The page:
Column: Families of soldiers do double duty on the homefront
Published 12:00 am Monday, May 16, 2005
When I heard the news some of our troops from around the area will be coming home soon, I stopped and said a little thank you prayer.
The prayer was both for the safe return of our soldiers as well as for the families who have been fighting the battle back on the homefront.
I think we often forget what the families go through when a loved one goes off to fight for our country.
Email newsletter signup
Think about it: What would you do if your household was turned inside out for a year or more?
What if your husband left? Your wife left? Your heart is torn in nine different directions every
day. All the daily tasks that need to get done all fall on one person. Thoughts run rampant: I need to hug my son or daughter because he misses his dad or mom; I hope my husband or wife is safe; I need to cut the grass; get groceries; go to the school play; go to work; help with homework; pay the bills; play with the kids; feed the dog. Fear of the responsibility and fear of the conditions abroad abound: I’m scared, but I can’t let the kids see me scared. The phone rings &045; and your heart stops &045; and you fear the worst imaginable news.
It turns out to be nothing &045; Hello? Hello? No, I am not the head of the household; well am I for now, I guess, and please, for the last time, I am happy with my phone provider.
The phone during this time acts as both a saving grace as well as a haunting reminder to what could be happening &uot;over there.&uot;
&uot;Over there&uot; becomes part of your lingo, and everyone knows where you mean. It becomes one word, as in &uot;When Tom gets back from ‘overthere,’ we are going to go on a trip,&uot; or &uot;Nancy called me from ‘overthere’ and just talking to her made me feel better.&uot;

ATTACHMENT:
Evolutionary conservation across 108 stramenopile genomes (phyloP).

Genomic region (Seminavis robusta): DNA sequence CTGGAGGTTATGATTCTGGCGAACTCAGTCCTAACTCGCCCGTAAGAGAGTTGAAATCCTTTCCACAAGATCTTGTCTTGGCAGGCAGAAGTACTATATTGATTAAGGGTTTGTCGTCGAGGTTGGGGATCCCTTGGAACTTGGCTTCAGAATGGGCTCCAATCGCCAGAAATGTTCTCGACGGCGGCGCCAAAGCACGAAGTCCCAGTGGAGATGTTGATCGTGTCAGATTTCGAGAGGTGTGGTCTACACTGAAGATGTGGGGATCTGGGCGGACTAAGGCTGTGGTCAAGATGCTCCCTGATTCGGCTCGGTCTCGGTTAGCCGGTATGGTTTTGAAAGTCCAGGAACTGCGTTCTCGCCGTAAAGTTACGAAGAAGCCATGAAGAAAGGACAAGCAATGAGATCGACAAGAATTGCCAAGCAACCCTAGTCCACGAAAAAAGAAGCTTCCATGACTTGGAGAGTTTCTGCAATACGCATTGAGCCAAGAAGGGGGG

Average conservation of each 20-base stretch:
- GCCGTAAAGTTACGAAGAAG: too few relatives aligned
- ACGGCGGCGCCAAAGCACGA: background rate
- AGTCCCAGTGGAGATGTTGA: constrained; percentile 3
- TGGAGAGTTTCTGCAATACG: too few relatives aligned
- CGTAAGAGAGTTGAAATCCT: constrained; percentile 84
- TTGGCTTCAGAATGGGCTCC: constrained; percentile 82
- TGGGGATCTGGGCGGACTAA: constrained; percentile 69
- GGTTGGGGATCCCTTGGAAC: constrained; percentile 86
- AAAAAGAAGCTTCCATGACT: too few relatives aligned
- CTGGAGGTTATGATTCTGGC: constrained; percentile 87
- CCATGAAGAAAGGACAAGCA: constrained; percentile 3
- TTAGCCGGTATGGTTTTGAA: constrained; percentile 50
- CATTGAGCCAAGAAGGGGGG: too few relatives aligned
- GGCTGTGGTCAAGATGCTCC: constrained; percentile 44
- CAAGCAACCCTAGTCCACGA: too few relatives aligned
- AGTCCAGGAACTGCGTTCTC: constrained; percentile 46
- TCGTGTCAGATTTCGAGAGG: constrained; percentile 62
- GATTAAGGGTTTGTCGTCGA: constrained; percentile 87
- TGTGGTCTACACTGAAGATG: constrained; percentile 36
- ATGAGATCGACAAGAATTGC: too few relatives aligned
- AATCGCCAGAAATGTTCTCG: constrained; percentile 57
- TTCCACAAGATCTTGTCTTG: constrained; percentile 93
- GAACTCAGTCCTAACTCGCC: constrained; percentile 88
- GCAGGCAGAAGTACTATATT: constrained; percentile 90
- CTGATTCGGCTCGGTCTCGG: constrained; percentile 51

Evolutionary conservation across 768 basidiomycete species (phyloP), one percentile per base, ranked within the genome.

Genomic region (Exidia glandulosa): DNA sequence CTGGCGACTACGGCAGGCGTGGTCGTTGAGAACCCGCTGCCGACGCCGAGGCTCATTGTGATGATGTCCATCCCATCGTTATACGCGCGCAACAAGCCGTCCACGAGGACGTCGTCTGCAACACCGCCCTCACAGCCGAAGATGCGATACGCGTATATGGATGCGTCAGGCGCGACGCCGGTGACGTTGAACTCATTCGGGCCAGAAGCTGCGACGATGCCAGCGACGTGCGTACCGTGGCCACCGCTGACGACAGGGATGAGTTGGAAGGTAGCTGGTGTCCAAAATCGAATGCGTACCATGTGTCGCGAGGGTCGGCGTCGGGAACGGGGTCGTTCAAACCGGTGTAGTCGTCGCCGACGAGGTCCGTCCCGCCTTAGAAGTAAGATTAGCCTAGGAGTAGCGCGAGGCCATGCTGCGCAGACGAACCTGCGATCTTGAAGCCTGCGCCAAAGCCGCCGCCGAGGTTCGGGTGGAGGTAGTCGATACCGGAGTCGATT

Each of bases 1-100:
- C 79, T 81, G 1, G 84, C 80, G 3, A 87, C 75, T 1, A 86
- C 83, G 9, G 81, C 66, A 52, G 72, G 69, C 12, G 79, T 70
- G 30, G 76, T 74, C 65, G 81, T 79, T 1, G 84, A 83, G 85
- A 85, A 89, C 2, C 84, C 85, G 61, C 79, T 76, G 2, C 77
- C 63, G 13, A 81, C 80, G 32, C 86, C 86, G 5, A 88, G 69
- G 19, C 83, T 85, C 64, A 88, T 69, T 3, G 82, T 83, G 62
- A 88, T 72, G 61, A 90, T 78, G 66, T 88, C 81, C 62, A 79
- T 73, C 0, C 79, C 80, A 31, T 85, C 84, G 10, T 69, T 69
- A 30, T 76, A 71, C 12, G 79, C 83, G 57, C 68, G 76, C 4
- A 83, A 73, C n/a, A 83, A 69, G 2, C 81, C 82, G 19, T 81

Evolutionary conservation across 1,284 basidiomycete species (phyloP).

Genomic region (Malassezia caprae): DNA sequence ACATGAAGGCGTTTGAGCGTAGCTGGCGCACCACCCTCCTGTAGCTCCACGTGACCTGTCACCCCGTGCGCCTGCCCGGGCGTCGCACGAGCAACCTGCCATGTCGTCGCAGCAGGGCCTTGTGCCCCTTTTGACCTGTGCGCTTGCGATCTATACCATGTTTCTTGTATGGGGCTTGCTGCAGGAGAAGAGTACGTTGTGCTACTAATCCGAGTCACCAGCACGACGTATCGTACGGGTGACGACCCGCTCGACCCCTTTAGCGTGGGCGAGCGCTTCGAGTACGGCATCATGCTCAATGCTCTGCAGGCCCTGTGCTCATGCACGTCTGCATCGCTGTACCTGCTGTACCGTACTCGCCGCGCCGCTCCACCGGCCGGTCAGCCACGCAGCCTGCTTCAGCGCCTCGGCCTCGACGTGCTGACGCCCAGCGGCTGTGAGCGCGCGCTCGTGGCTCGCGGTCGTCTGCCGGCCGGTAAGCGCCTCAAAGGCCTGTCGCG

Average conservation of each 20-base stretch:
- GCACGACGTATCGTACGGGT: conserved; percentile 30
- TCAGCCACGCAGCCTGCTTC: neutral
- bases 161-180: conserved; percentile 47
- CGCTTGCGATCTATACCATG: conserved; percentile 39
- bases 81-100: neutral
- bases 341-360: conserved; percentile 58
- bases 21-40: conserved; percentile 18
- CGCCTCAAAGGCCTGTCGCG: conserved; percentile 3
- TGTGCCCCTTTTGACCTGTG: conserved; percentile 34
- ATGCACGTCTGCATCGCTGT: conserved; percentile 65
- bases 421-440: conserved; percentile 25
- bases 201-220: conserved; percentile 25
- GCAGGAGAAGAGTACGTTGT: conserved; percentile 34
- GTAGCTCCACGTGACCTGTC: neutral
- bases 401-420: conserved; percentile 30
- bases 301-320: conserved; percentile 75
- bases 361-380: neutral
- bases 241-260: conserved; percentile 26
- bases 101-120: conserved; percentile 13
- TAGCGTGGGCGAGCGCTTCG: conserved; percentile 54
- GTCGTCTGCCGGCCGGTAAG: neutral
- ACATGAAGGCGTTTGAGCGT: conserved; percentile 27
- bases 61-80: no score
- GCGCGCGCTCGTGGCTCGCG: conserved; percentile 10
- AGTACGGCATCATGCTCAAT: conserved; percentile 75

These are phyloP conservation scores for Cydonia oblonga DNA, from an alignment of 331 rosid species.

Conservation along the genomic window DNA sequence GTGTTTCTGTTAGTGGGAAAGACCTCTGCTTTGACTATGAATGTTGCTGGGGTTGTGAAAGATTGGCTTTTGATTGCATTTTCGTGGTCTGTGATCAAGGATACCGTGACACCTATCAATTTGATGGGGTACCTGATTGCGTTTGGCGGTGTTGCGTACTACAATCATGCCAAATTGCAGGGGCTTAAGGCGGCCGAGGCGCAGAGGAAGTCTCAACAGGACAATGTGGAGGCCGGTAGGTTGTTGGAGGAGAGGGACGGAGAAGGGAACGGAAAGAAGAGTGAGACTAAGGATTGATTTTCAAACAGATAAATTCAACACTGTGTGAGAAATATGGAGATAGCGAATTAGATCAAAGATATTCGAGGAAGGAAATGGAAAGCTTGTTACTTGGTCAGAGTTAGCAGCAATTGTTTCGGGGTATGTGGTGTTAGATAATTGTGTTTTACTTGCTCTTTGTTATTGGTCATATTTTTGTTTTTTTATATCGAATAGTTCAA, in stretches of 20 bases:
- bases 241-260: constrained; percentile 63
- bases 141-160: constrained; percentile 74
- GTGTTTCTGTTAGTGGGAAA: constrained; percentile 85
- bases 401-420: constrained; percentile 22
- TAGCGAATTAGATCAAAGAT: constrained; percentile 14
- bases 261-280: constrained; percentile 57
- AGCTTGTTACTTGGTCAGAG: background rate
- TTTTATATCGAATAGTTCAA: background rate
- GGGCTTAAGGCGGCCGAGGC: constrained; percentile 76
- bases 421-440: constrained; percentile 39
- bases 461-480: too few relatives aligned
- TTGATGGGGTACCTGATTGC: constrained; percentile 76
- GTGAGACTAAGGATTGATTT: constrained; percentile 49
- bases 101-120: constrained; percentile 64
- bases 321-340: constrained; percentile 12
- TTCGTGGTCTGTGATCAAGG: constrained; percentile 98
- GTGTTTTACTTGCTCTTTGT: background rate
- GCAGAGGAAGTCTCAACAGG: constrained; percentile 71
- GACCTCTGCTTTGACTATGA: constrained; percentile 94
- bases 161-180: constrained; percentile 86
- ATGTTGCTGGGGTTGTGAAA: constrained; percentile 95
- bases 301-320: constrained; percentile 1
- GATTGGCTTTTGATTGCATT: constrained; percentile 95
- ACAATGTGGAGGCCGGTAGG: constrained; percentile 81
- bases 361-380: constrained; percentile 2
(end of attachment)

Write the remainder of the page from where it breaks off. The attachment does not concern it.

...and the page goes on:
Replacing the word war with &uot;overthere&uot; seems to helps soothe the harshness of such a violent action, in those violent locations &045; Iraq or Afghanistan. &uot;Over there&uot; seems a more calming word which helps people cope with the tragedies of what is really going on.
Children are resilient, but let us not take their feelings for granted, either. Think about how you looked up to your parents and how playing catch or going fishing or camping with them was the bright spot of your weekends. Remember how just having them at your game gave you a safe feeling that made everything OK. These young children don’t get to have that safe feeling.
Don’t get me wrong, everyone is stepping in and grandmas and grandpas are a huge help, but kids know when something is not quite right. They miss their parents and I don’t blame them a bit, but they don’t always express their fears.
Words cannot express the admiration I feel for the families who are dealing with this on an everyday basis. I am humbled to know the strength of these families is mirrored by the strength of the soldiers fighting for our country. Whether you choose to support the war or not, you must support the soldier, and in turn, the family who supports them.
When it comes time for the parades and the welcome home get together, planned later for &uot;our&uot; soldiers, please remember what the children have been going through, what the loved ones and the parents of our soldiers have been through.
Last and certainly not least, let us not forget the soldiers and what they have been going through for the last few years.
After you hear the announcement about a homecoming parade, while you’re packing up your lawn chairs, getting out your red-white,-and-blue outfits, stop for a minute and remember the families who have been fighting their own battles as well here at home.
God bless you all on the home front and thank you for your personal sacrifice.
(Scott Schmeltzer is publisher of the Tribune. His column runs Monday.)